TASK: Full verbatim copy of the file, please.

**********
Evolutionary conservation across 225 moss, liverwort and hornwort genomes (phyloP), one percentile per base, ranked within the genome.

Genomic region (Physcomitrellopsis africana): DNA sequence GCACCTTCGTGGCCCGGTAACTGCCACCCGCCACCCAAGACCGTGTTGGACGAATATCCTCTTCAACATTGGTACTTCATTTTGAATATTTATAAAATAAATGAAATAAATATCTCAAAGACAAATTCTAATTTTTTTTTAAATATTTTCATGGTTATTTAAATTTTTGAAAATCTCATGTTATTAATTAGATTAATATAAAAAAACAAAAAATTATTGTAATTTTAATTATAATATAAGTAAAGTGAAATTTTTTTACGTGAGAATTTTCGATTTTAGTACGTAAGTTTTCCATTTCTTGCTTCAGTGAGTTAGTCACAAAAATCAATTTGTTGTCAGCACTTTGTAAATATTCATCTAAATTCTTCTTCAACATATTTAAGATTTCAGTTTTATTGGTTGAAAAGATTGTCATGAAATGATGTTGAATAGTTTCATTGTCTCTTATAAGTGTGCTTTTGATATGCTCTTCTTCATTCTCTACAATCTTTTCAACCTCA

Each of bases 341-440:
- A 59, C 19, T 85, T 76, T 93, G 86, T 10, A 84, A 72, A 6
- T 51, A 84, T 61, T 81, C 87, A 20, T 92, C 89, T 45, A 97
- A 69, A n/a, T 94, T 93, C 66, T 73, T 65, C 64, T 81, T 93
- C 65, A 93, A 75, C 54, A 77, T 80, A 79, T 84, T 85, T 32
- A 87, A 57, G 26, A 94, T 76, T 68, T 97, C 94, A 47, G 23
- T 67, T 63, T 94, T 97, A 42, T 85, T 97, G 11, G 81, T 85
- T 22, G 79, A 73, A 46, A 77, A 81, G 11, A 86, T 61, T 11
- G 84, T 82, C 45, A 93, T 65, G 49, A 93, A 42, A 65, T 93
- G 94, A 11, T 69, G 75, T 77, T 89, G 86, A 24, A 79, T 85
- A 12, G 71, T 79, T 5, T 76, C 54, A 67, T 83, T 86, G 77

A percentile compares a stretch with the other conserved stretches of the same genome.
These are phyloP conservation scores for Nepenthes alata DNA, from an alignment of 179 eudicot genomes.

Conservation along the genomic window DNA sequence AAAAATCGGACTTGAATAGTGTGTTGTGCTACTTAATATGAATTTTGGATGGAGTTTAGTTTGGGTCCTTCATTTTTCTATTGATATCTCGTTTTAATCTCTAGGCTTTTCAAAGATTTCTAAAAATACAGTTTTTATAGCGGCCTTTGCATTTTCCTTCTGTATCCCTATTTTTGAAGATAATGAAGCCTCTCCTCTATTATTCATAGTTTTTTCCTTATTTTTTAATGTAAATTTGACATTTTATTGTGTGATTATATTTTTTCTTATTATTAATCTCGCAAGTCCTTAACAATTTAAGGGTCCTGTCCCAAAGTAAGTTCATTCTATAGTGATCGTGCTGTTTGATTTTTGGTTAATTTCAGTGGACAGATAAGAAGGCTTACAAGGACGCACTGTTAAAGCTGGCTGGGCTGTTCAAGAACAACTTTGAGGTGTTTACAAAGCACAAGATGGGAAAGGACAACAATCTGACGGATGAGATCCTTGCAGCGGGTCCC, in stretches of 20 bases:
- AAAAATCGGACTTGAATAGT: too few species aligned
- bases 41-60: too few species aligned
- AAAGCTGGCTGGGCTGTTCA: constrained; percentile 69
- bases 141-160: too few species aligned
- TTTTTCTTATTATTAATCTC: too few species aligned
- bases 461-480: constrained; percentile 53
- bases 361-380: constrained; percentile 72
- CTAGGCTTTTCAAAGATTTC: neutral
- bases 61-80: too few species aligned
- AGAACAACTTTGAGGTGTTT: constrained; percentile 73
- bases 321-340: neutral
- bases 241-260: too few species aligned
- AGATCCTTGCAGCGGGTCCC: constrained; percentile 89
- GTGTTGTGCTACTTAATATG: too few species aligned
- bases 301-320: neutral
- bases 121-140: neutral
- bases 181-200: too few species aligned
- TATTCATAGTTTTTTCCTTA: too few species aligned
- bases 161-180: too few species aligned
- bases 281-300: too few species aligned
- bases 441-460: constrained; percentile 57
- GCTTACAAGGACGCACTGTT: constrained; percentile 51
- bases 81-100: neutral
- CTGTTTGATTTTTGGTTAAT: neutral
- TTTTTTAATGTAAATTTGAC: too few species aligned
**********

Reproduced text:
Evolutionary conservation across 225 moss, liverwort and hornwort genomes (phyloP), one percentile per base, ranked within the genome.

Genomic region (Physcomitrellopsis africana): DNA sequence GCACCTTCGTGGCCCGGTAACTGCCACCCGCCACCCAAGACCGTGTTGGACGAATATCCTCTTCAACATTGGTACTTCATTTTGAATATTTATAAAATAAATGAAATAAATATCTCAAAGACAAATTCTAATTTTTTTTTAAATATTTTCATGGTTATTTAAATTTTTGAAAATCTCATGTTATTAATTAGATTAATATAAAAAAACAAAAAATTATTGTAATTTTAATTATAATATAAGTAAAGTGAAATTTTTTTACGTGAGAATTTTCGATTTTAGTACGTAAGTTTTCCATTTCTTGCTTCAGTGAGTTAGTCACAAAAATCAATTTGTTGTCAGCACTTTGTAAATATTCATCTAAATTCTTCTTCAACATATTTAAGATTTCAGTTTTATTGGTTGAAAAGATTGTCATGAAATGATGTTGAATAGTTTCATTGTCTCTTATAAGTGTGCTTTTGATATGCTCTTCTTCATTCTCTACAATCTTTTCAACCTCA

Each of bases 341-440:
- A 59, C 19, T 85, T 76, T 93, G 86, T 10, A 84, A 72, A 6
- T 51, A 84, T 61, T 81, C 87, A 20, T 92, C 89, T 45, A 97
- A 69, A n/a, T 94, T 93, C 66, T 73, T 65, C 64, T 81, T 93
- C 65, A 93, A 75, C 54, A 77, T 80, A 79, T 84, T 85, T 32
- A 87, A 57, G 26, A 94, T 76, T 68, T 97, C 94, A 47, G 23
- T 67, T 63, T 94, T 97, A 42, T 85, T 97, G 11, G 81, T 85
- T 22, G 79, A 73, A 46, A 77, A 81, G 11, A 86, T 61, T 11
- G 84, T 82, C 45, A 93, T 65, G 49, A 93, A 42, A 65, T 93
- G 94, A 11, T 69, G 75, T 77, T 89, G 86, A 24, A 79, T 85
- A 12, G 71, T 79, T 5, T 76, C 54, A 67, T 83, T 86, G 77

A percentile compares a stretch with the other conserved stretches of the same genome.
These are phyloP conservation scores for Nepenthes alata DNA, from an alignment of 179 eudicot genomes.

Conservation along the genomic window DNA sequence AAAAATCGGACTTGAATAGTGTGTTGTGCTACTTAATATGAATTTTGGATGGAGTTTAGTTTGGGTCCTTCATTTTTCTATTGATATCTCGTTTTAATCTCTAGGCTTTTCAAAGATTTCTAAAAATACAGTTTTTATAGCGGCCTTTGCATTTTCCTTCTGTATCCCTATTTTTGAAGATAATGAAGCCTCTCCTCTATTATTCATAGTTTTTTCCTTATTTTTTAATGTAAATTTGACATTTTATTGTGTGATTATATTTTTTCTTATTATTAATCTCGCAAGTCCTTAACAATTTAAGGGTCCTGTCCCAAAGTAAGTTCATTCTATAGTGATCGTGCTGTTTGATTTTTGGTTAATTTCAGTGGACAGATAAGAAGGCTTACAAGGACGCACTGTTAAAGCTGGCTGGGCTGTTCAAGAACAACTTTGAGGTGTTTACAAAGCACAAGATGGGAAAGGACAACAATCTGACGGATGAGATCCTTGCAGCGGGTCCC, in stretches of 20 bases:
- AAAAATCGGACTTGAATAGT: too few species aligned
- bases 41-60: too few species aligned
- AAAGCTGGCTGGGCTGTTCA: constrained; percentile 69
- bases 141-160: too few species aligned
- TTTTTCTTATTATTAATCTC: too few species aligned
- bases 461-480: constrained; percentile 53
- bases 361-380: constrained; percentile 72
- CTAGGCTTTTCAAAGATTTC: neutral
- bases 61-80: too few species aligned
- AGAACAACTTTGAGGTGTTT: constrained; percentile 73
- bases 321-340: neutral
- bases 241-260: too few species aligned
- AGATCCTTGCAGCGGGTCCC: constrained; percentile 89
- GTGTTGTGCTACTTAATATG: too few species aligned
- bases 301-320: neutral
- bases 121-140: neutral
- bases 181-200: too few species aligned
- TATTCATAGTTTTTTCCTTA: too few species aligned
- bases 161-180: too few species aligned
- bases 281-300: too few species aligned
- bases 441-460: constrained; percentile 57
- GCTTACAAGGACGCACTGTT: constrained; percentile 51
- bases 81-100: neutral
- CTGTTTGATTTTTGGTTAAT: neutral
- TTTTTTAATGTAAATTTGAC: too few species aligned